Oasis Jimma Juice Bar has moved to 3163 Broadway, New York, NY 10027. As we enjoyed a nutritious quinoa and vegetable bowl and a "Times Square" smoothie, Abdusalam, the owner of Oasis, was kind enough to sit down with the Manhattan Sideways team and share his story. He was born in Ethiopia, “the birthplace of coffee, ” and grew up on his family’s farm. His view of food as essential to health was shaped early on by his parents, as his father had a holistic clinic that used what their farm produced to help the community and provide adequate nutrition. His mother would cook for the visiting patients, and she taught Abdusalam to do the same — even though it was uncommon for boys to learn to cook in Ethiopia. After his father’s passing, Abdusalam left home at 14 and entered the mining industry to make a living. It was quite a change from his upbringing, he confessed, since he went from a farm where food was fresh and readily available to an area where both food and water were scarce. In retrospect, he realized that this is where his troubles with nutrition began, as it was the first in a long string of environments where he had little to no access to healthy foods. Even so, he drew on his mother’s teachings and chose to become the cook for the other miners. He retained this position until the outbreak of war forced him to flee the country and join a refugee camp in Kenya, which suffered from a scarcity of resources. It was during his stay at the camp that he was diagnosed with diabetes, a condition that played a large role in reshaping his understanding of food. Abdusalam faced many trials upon emigrating to the US in 2004. When he arrived in Harlem, he was broke and did not speak any English. Language was not the only new element he had to adapt to: he was astonished by American food. Living in refugee camps and traveling across the Middle East left him malnourished, and he admitted that, “supermarkets looked like heaven to me. ” But the most shocking aspect for him was not the abundance of food, but rather its high fat content and overly processed nature. “I didn’t know food was unsafe. In my country, food is safe, and if we don’t have it, we don’t have it. ” He was struggling to provide for himself and his family by working three jobs, so fast food and other cheap, unhealthy options were the most convenient for him. With time, he developed increasing health complications as a result of his poor diet, heavy workload and diabetes. To combat these, he began researching nutrition and wellness, which eventually led to the decision to eliminate all processed foods from his diet. He quickly saw what a positive impact this made for him and his overall wellbeing. These results motivated Abdusalam to open his first juice store on 125th Street in November 2012, where he could impart his philosophy about food to others. “It’s not about business for me, it’s about sharing my idea that food should be good, affordable, healthy and delicious. ” To aid in this goal, the walls of his shop are covered in facts about food and tips for healthy eating. Since its opening, according to Abdusalam, Oasis Jimma Juice Bar has become one of the top five juice bars in the city. Inspired by this success, in 2017 he opened another location on 139th Street, in his own neighborhood, to continue providing Harlem with access to better options. His passion for his mission was obvious. “People should learn about food — how to eat, how to cook, how to buy, ” he insisted. When we visited during the summer of 2017, Abdusalam told us that he was in the process of opening the Oasis Power House on 139th Street. His plan is for this to function as a “no judgment zone” where people will be encouraged to teach their particular talents and passions to anyone who wants to learn them. He envisions it as a space where those who are seeking meaning and purpose in their lives can find it by sharing what they love with others, be it piano lessons, arts and crafts, writing, or any other skill. Abdusalam hopes to continue giving back to Harlem, his adopted community, by sharing his story and ensuring that others can learn from and be inspired by his life experiences.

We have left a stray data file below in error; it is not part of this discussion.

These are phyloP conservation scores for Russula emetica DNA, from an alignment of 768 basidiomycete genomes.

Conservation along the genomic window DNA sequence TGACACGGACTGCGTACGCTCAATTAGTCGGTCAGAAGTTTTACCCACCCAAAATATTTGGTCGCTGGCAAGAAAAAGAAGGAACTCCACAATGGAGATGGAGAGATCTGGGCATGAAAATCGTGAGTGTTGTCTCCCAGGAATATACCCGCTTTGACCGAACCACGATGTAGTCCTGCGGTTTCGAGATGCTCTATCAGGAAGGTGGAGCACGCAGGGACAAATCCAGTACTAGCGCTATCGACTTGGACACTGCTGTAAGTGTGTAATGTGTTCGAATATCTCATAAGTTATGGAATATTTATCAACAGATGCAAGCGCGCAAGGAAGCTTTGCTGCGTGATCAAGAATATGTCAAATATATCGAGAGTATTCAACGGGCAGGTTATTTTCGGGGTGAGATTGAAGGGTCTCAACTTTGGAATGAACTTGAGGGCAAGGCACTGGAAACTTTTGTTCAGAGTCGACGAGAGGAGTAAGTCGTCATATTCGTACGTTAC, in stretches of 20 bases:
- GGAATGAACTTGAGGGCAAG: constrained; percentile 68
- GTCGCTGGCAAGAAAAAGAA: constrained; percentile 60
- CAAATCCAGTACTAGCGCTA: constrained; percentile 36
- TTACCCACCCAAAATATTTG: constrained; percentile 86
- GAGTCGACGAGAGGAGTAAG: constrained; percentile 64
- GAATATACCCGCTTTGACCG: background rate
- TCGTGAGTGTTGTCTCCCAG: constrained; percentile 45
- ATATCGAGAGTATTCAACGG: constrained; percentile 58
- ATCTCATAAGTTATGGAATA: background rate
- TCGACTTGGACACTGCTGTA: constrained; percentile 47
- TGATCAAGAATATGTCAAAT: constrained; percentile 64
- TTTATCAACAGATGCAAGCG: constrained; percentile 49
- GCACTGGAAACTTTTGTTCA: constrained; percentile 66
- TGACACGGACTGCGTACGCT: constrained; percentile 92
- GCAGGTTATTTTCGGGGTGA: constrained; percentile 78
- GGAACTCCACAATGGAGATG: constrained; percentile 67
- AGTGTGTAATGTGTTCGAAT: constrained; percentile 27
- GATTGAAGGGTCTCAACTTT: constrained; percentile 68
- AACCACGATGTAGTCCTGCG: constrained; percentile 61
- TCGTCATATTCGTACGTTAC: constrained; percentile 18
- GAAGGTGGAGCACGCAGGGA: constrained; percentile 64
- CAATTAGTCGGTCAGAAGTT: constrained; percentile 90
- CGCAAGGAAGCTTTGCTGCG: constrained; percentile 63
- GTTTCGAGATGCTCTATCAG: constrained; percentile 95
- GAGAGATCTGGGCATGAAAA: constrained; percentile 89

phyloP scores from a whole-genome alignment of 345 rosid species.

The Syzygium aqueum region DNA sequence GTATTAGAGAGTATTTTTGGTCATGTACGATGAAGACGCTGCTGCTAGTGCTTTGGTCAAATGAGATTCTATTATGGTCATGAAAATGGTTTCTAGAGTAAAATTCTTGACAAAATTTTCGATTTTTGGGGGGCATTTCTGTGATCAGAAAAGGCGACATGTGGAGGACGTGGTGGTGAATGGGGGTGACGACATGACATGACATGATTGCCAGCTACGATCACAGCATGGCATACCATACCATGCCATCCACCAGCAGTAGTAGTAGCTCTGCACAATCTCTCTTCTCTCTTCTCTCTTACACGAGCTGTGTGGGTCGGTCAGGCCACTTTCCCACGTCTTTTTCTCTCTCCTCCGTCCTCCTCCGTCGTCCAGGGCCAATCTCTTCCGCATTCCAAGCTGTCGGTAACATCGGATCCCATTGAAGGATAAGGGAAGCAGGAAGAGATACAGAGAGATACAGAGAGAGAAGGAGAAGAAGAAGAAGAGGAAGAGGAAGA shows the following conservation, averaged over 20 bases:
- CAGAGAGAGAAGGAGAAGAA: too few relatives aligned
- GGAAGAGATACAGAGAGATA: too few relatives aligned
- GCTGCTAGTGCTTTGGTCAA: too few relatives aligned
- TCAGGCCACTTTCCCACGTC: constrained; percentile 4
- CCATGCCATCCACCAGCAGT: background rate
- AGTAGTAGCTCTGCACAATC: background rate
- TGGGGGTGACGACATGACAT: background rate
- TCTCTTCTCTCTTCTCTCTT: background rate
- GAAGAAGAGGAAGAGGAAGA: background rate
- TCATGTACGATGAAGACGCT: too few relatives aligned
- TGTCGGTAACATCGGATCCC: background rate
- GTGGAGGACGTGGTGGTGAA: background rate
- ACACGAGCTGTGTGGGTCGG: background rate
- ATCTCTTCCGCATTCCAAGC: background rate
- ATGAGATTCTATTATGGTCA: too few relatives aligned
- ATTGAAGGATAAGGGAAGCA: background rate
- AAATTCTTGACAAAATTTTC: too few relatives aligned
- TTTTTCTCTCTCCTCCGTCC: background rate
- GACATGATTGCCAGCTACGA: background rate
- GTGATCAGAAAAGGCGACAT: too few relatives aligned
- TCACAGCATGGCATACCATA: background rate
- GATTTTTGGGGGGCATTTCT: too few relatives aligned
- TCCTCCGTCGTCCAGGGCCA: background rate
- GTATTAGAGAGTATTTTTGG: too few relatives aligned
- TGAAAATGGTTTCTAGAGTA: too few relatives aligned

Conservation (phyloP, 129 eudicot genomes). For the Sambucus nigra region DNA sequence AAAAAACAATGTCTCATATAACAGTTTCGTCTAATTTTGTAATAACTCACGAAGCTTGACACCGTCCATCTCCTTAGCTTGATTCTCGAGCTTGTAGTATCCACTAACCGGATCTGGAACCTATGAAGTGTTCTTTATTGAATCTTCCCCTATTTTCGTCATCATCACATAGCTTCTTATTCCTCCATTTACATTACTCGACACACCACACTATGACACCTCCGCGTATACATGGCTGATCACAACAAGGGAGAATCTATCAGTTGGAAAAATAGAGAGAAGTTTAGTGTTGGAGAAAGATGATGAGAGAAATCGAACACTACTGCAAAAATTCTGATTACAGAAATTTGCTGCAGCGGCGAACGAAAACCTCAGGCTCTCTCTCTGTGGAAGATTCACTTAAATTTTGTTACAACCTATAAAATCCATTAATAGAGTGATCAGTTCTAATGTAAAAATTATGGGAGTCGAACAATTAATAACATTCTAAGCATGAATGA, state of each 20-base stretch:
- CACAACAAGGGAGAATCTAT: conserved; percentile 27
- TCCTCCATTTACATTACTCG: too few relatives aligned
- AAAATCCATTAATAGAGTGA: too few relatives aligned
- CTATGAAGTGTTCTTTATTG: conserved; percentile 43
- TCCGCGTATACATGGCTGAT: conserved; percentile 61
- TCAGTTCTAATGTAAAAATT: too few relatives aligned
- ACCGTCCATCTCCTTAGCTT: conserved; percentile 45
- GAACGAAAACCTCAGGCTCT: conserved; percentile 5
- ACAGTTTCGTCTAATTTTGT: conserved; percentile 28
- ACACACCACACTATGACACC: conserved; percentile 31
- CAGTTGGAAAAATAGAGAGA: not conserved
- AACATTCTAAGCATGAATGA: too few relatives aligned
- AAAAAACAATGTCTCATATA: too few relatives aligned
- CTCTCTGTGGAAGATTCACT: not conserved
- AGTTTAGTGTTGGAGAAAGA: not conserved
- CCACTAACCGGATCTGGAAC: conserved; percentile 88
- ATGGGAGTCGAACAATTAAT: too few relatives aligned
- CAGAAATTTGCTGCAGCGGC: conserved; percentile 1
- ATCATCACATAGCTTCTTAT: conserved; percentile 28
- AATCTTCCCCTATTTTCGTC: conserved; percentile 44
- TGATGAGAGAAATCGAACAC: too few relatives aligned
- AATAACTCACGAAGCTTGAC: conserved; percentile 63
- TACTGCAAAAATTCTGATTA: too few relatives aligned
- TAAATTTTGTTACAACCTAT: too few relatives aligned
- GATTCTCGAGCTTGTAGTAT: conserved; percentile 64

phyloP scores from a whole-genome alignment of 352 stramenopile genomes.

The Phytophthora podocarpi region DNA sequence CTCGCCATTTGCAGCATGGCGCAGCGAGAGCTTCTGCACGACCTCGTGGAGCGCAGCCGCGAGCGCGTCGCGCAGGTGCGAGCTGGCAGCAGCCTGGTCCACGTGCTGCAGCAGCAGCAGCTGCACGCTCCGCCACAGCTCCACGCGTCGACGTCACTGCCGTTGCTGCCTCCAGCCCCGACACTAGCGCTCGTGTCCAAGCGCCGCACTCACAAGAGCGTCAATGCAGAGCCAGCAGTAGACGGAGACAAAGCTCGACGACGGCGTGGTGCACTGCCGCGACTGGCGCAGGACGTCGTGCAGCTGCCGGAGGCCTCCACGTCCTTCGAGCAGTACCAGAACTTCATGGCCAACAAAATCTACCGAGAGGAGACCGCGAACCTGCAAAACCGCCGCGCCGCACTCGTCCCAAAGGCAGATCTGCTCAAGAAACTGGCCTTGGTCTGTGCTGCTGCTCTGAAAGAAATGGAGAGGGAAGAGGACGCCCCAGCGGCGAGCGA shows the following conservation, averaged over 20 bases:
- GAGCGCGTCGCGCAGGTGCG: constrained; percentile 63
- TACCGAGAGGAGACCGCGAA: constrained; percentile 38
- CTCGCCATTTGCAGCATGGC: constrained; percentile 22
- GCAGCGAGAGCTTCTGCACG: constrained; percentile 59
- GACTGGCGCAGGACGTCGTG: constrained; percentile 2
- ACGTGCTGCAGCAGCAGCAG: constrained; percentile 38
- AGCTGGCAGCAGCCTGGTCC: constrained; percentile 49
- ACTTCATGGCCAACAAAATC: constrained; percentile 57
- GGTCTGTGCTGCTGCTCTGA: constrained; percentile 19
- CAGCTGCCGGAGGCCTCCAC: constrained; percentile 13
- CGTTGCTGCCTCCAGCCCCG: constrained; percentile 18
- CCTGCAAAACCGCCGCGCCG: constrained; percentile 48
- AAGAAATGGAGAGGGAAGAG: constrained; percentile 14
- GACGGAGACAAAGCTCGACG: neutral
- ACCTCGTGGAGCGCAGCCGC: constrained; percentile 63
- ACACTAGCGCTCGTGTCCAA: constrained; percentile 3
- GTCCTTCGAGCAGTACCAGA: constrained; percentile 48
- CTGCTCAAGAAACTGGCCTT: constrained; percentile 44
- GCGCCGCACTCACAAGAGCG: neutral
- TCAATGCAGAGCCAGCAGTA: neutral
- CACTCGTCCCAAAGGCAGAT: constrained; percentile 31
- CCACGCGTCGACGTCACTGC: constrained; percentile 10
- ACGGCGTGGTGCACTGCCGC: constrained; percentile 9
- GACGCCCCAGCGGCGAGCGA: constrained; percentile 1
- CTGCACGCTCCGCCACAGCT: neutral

René Henricks, a longtime inhabitant of the East Village, feels fortunate to have spent decades being able to walk to work. After spending time as a bartender at a Latin American restaurant on East 1st Street, she eventually took over the small space across the way to give her something to do between shifts. The kiosk had undergone many transformations since the 1930s, first as a shoeshine stand, then a newspaper stall, a flower shop, and even a front for a marijuana dealer, before it became Juicy Lucy Juice Bar. Three years later, René opened a second location on the avenue to attract more customers. All of the drinks and açaí bowls are made in small batches on the spot using produce that is delivered daily. “You can’t get fresher juice anywhere else unless you make it yourself, ” René asserted. As such, her regulars continue to return for both the delicious juices and the relaxed, friendly atmosphere that pervades Juicy Lucy. “I have been lucky to watch the progression of families here. ” The kiosk holds sentimental value for many who are accustomed to visiting Juicy Lucy or passing by its corner spot every day. “The East Village has afforded me a nice lifestyle. I’m really grateful to it. ”